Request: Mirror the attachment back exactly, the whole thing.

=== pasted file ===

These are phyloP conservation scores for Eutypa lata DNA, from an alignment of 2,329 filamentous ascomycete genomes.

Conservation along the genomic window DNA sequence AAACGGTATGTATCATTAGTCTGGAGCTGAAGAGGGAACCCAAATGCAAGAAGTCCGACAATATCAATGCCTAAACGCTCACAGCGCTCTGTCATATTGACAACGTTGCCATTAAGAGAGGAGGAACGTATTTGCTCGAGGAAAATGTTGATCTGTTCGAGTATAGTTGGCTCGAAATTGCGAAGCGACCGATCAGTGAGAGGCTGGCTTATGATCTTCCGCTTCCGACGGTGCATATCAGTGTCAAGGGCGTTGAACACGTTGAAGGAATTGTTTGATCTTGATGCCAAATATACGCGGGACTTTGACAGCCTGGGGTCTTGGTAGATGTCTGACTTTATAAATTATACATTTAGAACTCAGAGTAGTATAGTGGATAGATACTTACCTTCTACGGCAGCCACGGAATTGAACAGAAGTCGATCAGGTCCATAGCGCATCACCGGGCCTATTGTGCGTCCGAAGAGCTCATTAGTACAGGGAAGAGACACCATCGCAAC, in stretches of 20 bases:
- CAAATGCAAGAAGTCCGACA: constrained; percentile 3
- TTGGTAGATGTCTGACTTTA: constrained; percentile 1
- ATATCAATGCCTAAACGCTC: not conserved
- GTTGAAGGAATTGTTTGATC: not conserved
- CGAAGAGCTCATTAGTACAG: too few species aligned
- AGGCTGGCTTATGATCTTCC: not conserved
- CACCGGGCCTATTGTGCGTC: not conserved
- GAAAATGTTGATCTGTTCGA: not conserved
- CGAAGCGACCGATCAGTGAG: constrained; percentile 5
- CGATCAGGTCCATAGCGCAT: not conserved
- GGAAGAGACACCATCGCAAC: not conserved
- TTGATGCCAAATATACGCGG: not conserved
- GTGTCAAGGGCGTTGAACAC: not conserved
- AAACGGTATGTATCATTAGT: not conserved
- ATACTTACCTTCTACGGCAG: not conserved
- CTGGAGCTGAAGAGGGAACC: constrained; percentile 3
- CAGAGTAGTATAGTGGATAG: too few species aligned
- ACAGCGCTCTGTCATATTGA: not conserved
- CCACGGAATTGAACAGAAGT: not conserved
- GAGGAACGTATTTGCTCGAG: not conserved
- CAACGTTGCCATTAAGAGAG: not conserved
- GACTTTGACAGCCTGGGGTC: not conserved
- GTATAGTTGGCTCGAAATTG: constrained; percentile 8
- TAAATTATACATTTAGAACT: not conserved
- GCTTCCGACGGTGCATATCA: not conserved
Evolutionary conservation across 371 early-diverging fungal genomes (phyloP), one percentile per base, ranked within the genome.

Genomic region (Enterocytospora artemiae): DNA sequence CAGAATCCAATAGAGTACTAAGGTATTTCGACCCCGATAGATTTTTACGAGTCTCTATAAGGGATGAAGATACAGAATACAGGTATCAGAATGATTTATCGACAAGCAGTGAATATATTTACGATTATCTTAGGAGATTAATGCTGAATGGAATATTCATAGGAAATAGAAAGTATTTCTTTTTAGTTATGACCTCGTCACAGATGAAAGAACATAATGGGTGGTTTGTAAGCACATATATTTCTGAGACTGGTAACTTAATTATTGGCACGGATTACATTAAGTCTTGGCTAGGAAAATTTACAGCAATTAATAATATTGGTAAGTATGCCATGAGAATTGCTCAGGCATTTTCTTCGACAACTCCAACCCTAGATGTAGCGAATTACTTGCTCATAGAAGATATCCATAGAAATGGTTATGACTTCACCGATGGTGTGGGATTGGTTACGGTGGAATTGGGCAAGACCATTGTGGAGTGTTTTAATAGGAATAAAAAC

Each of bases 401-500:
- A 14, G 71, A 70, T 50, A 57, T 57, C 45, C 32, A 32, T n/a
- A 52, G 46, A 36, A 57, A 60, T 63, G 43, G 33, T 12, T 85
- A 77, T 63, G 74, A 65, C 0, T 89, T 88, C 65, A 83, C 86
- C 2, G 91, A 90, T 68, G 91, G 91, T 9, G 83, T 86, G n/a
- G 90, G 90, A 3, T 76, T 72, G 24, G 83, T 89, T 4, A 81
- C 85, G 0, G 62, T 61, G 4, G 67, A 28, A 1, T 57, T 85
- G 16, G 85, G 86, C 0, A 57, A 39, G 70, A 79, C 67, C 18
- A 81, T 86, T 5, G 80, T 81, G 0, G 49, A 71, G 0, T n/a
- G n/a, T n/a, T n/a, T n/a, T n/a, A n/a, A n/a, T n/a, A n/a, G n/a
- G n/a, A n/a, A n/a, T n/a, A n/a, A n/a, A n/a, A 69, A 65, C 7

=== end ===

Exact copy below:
These are phyloP conservation scores for Eutypa lata DNA, from an alignment of 2,329 filamentous ascomycete genomes.

Conservation along the genomic window DNA sequence AAACGGTATGTATCATTAGTCTGGAGCTGAAGAGGGAACCCAAATGCAAGAAGTCCGACAATATCAATGCCTAAACGCTCACAGCGCTCTGTCATATTGACAACGTTGCCATTAAGAGAGGAGGAACGTATTTGCTCGAGGAAAATGTTGATCTGTTCGAGTATAGTTGGCTCGAAATTGCGAAGCGACCGATCAGTGAGAGGCTGGCTTATGATCTTCCGCTTCCGACGGTGCATATCAGTGTCAAGGGCGTTGAACACGTTGAAGGAATTGTTTGATCTTGATGCCAAATATACGCGGGACTTTGACAGCCTGGGGTCTTGGTAGATGTCTGACTTTATAAATTATACATTTAGAACTCAGAGTAGTATAGTGGATAGATACTTACCTTCTACGGCAGCCACGGAATTGAACAGAAGTCGATCAGGTCCATAGCGCATCACCGGGCCTATTGTGCGTCCGAAGAGCTCATTAGTACAGGGAAGAGACACCATCGCAAC, in stretches of 20 bases:
- CAAATGCAAGAAGTCCGACA: constrained; percentile 3
- TTGGTAGATGTCTGACTTTA: constrained; percentile 1
- ATATCAATGCCTAAACGCTC: not conserved
- GTTGAAGGAATTGTTTGATC: not conserved
- CGAAGAGCTCATTAGTACAG: too few species aligned
- AGGCTGGCTTATGATCTTCC: not conserved
- CACCGGGCCTATTGTGCGTC: not conserved
- GAAAATGTTGATCTGTTCGA: not conserved
- CGAAGCGACCGATCAGTGAG: constrained; percentile 5
- CGATCAGGTCCATAGCGCAT: not conserved
- GGAAGAGACACCATCGCAAC: not conserved
- TTGATGCCAAATATACGCGG: not conserved
- GTGTCAAGGGCGTTGAACAC: not conserved
- AAACGGTATGTATCATTAGT: not conserved
- ATACTTACCTTCTACGGCAG: not conserved
- CTGGAGCTGAAGAGGGAACC: constrained; percentile 3
- CAGAGTAGTATAGTGGATAG: too few species aligned
- ACAGCGCTCTGTCATATTGA: not conserved
- CCACGGAATTGAACAGAAGT: not conserved
- GAGGAACGTATTTGCTCGAG: not conserved
- CAACGTTGCCATTAAGAGAG: not conserved
- GACTTTGACAGCCTGGGGTC: not conserved
- GTATAGTTGGCTCGAAATTG: constrained; percentile 8
- TAAATTATACATTTAGAACT: not conserved
- GCTTCCGACGGTGCATATCA: not conserved
Evolutionary conservation across 371 early-diverging fungal genomes (phyloP), one percentile per base, ranked within the genome.

Genomic region (Enterocytospora artemiae): DNA sequence CAGAATCCAATAGAGTACTAAGGTATTTCGACCCCGATAGATTTTTACGAGTCTCTATAAGGGATGAAGATACAGAATACAGGTATCAGAATGATTTATCGACAAGCAGTGAATATATTTACGATTATCTTAGGAGATTAATGCTGAATGGAATATTCATAGGAAATAGAAAGTATTTCTTTTTAGTTATGACCTCGTCACAGATGAAAGAACATAATGGGTGGTTTGTAAGCACATATATTTCTGAGACTGGTAACTTAATTATTGGCACGGATTACATTAAGTCTTGGCTAGGAAAATTTACAGCAATTAATAATATTGGTAAGTATGCCATGAGAATTGCTCAGGCATTTTCTTCGACAACTCCAACCCTAGATGTAGCGAATTACTTGCTCATAGAAGATATCCATAGAAATGGTTATGACTTCACCGATGGTGTGGGATTGGTTACGGTGGAATTGGGCAAGACCATTGTGGAGTGTTTTAATAGGAATAAAAAC

Each of bases 401-500:
- A 14, G 71, A 70, T 50, A 57, T 57, C 45, C 32, A 32, T n/a
- A 52, G 46, A 36, A 57, A 60, T 63, G 43, G 33, T 12, T 85
- A 77, T 63, G 74, A 65, C 0, T 89, T 88, C 65, A 83, C 86
- C 2, G 91, A 90, T 68, G 91, G 91, T 9, G 83, T 86, G n/a
- G 90, G 90, A 3, T 76, T 72, G 24, G 83, T 89, T 4, A 81
- C 85, G 0, G 62, T 61, G 4, G 67, A 28, A 1, T 57, T 85
- G 16, G 85, G 86, C 0, A 57, A 39, G 70, A 79, C 67, C 18
- A 81, T 86, T 5, G 80, T 81, G 0, G 49, A 71, G 0, T n/a
- G n/a, T n/a, T n/a, T n/a, T n/a, A n/a, A n/a, T n/a, A n/a, G n/a
- G n/a, A n/a, A n/a, T n/a, A n/a, A n/a, A n/a, A 69, A 65, C 7